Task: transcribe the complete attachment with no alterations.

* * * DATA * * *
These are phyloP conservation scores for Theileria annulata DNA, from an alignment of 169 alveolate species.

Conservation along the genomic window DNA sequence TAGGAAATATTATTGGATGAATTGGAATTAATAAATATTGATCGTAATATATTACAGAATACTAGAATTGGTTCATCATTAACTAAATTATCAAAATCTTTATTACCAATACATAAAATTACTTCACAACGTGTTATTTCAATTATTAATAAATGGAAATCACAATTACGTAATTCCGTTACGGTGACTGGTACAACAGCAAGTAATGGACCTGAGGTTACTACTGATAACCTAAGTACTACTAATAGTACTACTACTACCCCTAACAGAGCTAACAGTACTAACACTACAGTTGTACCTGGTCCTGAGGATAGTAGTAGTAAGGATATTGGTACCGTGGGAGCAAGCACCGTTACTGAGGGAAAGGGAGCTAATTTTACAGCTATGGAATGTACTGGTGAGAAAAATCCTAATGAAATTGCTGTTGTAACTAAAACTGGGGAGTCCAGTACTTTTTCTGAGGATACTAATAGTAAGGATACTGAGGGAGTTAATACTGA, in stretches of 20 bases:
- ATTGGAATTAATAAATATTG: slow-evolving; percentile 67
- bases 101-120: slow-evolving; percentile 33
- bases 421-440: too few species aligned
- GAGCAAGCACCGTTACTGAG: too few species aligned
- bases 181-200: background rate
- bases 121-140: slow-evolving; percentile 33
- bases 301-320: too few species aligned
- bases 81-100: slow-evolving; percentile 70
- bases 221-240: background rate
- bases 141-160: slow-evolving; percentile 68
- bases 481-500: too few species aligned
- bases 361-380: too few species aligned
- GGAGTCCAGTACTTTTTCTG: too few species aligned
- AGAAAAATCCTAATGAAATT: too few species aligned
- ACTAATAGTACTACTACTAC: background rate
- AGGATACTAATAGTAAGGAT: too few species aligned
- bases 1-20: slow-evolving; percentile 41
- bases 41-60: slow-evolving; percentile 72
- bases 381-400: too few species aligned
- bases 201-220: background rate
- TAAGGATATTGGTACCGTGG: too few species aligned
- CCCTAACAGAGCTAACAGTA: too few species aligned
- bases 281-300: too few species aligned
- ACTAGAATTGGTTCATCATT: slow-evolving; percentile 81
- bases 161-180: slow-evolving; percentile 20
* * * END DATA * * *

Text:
These are phyloP conservation scores for Theileria annulata DNA, from an alignment of 169 alveolate species.

Conservation along the genomic window DNA sequence TAGGAAATATTATTGGATGAATTGGAATTAATAAATATTGATCGTAATATATTACAGAATACTAGAATTGGTTCATCATTAACTAAATTATCAAAATCTTTATTACCAATACATAAAATTACTTCACAACGTGTTATTTCAATTATTAATAAATGGAAATCACAATTACGTAATTCCGTTACGGTGACTGGTACAACAGCAAGTAATGGACCTGAGGTTACTACTGATAACCTAAGTACTACTAATAGTACTACTACTACCCCTAACAGAGCTAACAGTACTAACACTACAGTTGTACCTGGTCCTGAGGATAGTAGTAGTAAGGATATTGGTACCGTGGGAGCAAGCACCGTTACTGAGGGAAAGGGAGCTAATTTTACAGCTATGGAATGTACTGGTGAGAAAAATCCTAATGAAATTGCTGTTGTAACTAAAACTGGGGAGTCCAGTACTTTTTCTGAGGATACTAATAGTAAGGATACTGAGGGAGTTAATACTGA, in stretches of 20 bases:
- ATTGGAATTAATAAATATTG: slow-evolving; percentile 67
- bases 101-120: slow-evolving; percentile 33
- bases 421-440: too few species aligned
- GAGCAAGCACCGTTACTGAG: too few species aligned
- bases 181-200: background rate
- bases 121-140: slow-evolving; percentile 33
- bases 301-320: too few species aligned
- bases 81-100: slow-evolving; percentile 70
- bases 221-240: background rate
- bases 141-160: slow-evolving; percentile 68
- bases 481-500: too few species aligned
- bases 361-380: too few species aligned
- GGAGTCCAGTACTTTTTCTG: too few species aligned
- AGAAAAATCCTAATGAAATT: too few species aligned
- ACTAATAGTACTACTACTAC: background rate
- AGGATACTAATAGTAAGGAT: too few species aligned
- bases 1-20: slow-evolving; percentile 41
- bases 41-60: slow-evolving; percentile 72
- bases 381-400: too few species aligned
- bases 201-220: background rate
- TAAGGATATTGGTACCGTGG: too few species aligned
- CCCTAACAGAGCTAACAGTA: too few species aligned
- bases 281-300: too few species aligned
- ACTAGAATTGGTTCATCATT: slow-evolving; percentile 81
- bases 161-180: slow-evolving; percentile 20